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To Mrs. Lesley J. McNair
July 26, 1944 [Washington, D.C.]
Dear Mrs. McNair,
General McNair’s death has taken from me one of the strongest supports I have had in this war.1 I am at a loss for words sufficient to describe the great contribution which he has made to the Army and to the war effort through the force of his character and wisdom in leadership. My official feelings, however, are more than equalled by the strong personal loss I feel. Our long association has given me a regard for him which amounted to a deep affection.
There is nothing I can say at this time which will be of much comfort to you but I want you to feel that in his death the Army has lost a great leader who will not be forgotten. I pray that you find the faith and courage to bear your sorrow.
Document Copy Text Source: George C. Marshall Papers, Pentagon Office Collection, Selected Materials, George C. Marshall Research Library, Lexington, Virginia.
Document Format: Typed letter.
1. McNair, head of the Army Ground Forces and pro tempore commander of the fictitious First U.S. Army Group, a notional force whose role was to convince the Germans that the Allies planned to invade France in the Pas-de-Calais area, was killed on July 25 when U.S. bombers in Operation COBRA dropped their loads short of the German lines. Operation COBRA—the First Army plan to penetrate German defenses in the Cotentin by coordinated ground attack and air bombardment—is discussed in Martin Blumenson, Breakout and Pursuit, a volume in the United States Army in World War II (Washington: GPO, 1961), pp. 213-46. Eisenhower requested that word of McNair’s death be delayed until Lieutenant General John L. De Witt could replace McNair. (Walter Bedell Smith to Marshall, Radio No. FWD-12450, July 25, 1944, GCMRL/G. C. Marshall Papers [Pentagon Office, Selected].) Thus Marshall’s letter to Mrs. McNair was sent on July 27.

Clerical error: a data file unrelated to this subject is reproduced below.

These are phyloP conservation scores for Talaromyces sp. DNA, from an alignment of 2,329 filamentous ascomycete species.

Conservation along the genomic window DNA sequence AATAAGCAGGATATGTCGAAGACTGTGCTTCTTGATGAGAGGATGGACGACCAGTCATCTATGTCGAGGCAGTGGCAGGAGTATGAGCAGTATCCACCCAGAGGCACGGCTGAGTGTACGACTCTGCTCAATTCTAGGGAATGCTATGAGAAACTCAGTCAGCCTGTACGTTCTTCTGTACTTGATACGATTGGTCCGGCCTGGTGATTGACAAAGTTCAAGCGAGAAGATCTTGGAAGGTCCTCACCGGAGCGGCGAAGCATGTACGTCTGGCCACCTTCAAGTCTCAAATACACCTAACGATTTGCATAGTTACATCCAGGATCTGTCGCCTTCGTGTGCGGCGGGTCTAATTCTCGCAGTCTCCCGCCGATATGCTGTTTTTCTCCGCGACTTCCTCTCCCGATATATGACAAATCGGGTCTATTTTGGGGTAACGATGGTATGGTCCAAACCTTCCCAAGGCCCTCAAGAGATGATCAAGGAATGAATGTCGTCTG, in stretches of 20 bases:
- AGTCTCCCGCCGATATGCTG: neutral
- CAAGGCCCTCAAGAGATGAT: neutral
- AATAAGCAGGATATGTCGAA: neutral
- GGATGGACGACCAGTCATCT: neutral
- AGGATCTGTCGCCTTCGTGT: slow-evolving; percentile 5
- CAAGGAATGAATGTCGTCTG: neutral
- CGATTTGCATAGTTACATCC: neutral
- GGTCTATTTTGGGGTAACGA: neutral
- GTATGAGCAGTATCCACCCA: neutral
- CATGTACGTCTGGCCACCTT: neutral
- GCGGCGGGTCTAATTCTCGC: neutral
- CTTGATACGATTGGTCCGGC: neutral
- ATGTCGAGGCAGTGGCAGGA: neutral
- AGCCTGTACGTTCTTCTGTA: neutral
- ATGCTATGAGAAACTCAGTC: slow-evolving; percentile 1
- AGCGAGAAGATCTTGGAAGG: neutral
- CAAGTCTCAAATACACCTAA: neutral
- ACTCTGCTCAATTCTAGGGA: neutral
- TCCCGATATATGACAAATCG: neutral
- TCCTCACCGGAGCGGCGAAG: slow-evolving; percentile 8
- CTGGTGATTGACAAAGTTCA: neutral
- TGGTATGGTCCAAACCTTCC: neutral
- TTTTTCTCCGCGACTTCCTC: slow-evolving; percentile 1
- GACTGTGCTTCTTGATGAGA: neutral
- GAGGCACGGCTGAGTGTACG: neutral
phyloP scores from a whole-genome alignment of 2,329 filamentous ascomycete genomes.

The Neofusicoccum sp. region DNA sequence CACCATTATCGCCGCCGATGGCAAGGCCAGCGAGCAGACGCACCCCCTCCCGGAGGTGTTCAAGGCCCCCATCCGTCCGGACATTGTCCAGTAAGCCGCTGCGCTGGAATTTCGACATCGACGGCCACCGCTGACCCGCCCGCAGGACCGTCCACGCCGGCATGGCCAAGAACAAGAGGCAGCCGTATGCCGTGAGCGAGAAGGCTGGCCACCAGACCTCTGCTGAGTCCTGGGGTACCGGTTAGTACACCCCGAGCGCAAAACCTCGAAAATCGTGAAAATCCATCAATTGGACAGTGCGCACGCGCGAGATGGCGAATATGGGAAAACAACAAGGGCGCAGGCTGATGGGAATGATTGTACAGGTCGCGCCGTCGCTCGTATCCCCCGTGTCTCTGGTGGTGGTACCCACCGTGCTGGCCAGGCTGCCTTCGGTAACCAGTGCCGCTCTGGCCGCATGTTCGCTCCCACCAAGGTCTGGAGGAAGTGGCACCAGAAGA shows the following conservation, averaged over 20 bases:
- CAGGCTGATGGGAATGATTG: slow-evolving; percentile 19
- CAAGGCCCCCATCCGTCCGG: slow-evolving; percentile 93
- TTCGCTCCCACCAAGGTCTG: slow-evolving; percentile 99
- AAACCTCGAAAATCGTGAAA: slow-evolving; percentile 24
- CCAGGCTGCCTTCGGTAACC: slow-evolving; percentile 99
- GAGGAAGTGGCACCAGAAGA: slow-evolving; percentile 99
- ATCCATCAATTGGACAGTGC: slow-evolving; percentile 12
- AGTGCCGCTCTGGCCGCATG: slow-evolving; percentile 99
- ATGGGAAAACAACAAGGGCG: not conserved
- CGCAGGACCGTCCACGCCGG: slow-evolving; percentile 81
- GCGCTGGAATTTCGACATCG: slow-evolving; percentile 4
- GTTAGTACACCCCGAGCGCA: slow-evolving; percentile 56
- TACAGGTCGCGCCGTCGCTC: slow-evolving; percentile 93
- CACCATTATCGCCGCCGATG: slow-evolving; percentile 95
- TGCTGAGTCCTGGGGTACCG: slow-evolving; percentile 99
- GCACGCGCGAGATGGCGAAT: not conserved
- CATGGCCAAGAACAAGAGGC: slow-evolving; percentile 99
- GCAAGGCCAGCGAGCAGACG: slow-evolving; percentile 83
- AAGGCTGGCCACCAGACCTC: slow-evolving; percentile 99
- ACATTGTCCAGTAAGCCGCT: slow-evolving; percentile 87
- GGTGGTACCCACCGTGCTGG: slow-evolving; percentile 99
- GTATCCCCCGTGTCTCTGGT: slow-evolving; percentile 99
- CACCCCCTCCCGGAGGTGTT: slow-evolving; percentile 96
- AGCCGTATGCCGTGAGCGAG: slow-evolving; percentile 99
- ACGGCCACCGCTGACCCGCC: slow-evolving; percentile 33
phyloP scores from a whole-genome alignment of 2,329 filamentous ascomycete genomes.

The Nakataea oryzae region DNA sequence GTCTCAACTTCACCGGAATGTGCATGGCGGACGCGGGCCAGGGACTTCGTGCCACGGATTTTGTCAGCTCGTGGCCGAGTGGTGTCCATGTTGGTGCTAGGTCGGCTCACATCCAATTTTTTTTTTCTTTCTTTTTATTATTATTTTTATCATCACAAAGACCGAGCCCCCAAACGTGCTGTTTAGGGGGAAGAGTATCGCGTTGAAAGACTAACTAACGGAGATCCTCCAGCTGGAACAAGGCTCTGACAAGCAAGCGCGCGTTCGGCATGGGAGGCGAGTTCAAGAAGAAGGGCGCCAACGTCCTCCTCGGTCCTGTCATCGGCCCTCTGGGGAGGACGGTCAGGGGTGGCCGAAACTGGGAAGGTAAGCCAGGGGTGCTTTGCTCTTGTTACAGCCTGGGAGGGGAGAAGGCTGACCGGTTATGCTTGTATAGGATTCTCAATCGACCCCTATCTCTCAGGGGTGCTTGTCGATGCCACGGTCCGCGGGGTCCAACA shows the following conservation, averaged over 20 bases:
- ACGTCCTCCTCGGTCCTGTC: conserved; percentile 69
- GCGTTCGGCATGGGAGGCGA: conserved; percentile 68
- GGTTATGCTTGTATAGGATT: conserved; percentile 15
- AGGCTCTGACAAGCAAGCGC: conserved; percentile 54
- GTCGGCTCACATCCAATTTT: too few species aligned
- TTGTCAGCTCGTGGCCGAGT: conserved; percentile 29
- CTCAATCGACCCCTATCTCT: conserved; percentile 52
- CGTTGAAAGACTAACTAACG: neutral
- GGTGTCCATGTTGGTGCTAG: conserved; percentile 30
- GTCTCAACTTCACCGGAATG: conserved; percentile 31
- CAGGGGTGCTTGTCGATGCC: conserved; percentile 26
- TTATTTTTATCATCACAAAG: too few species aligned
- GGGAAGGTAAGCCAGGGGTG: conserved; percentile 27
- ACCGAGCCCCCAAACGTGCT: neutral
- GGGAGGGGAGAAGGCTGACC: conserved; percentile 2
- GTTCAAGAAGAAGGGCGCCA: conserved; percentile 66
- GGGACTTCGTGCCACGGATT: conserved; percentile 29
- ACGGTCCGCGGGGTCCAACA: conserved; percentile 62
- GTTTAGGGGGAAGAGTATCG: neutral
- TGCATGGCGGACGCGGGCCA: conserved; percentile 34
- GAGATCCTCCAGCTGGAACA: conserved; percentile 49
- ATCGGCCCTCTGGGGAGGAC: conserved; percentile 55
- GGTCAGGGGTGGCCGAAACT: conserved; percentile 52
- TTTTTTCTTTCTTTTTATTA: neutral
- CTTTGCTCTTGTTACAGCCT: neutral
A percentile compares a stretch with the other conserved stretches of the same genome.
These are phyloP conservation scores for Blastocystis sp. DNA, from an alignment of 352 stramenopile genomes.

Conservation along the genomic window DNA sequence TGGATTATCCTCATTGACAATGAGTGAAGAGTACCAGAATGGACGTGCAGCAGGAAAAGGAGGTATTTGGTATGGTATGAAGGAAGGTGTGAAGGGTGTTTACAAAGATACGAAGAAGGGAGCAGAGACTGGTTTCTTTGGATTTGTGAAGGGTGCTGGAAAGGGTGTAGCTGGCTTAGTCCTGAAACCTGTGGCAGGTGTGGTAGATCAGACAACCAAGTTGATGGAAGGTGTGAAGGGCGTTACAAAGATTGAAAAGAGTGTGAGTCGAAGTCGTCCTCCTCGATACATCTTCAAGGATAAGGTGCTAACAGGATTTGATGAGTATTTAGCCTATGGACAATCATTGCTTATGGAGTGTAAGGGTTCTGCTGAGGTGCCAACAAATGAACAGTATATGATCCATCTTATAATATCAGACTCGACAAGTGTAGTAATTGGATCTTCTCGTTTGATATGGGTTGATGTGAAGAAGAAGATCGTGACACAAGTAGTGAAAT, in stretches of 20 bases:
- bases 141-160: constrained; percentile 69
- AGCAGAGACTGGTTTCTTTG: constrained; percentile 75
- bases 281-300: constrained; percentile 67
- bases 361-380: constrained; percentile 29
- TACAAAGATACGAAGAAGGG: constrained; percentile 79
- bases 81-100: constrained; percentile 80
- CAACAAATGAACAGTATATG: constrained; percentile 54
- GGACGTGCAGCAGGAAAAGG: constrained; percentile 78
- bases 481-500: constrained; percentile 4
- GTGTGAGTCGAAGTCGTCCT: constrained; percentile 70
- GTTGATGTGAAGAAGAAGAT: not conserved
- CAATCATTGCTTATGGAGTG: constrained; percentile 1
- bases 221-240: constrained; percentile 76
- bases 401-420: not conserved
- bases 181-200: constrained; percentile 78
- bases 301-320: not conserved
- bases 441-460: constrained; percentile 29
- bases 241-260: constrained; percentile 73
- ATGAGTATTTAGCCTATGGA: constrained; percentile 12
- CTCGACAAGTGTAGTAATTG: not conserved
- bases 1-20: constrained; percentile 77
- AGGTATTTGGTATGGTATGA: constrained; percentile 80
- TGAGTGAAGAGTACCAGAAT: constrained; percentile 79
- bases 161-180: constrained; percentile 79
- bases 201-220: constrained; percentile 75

Recommended Citation: ThePapers of George Catlett Marshall, ed.Larry I. Bland and Sharon Ritenour Stevens(Lexington, Va.: The George C. Marshall Foundation, 1981- ). Electronic version based on The Papers of George Catlett Marshall, vol. 4, “Aggressive and Determined Leadership,” June 1, 1943-December 31, 1944 (Baltimore and London: The Johns Hopkins University Press, 1996), p. 534.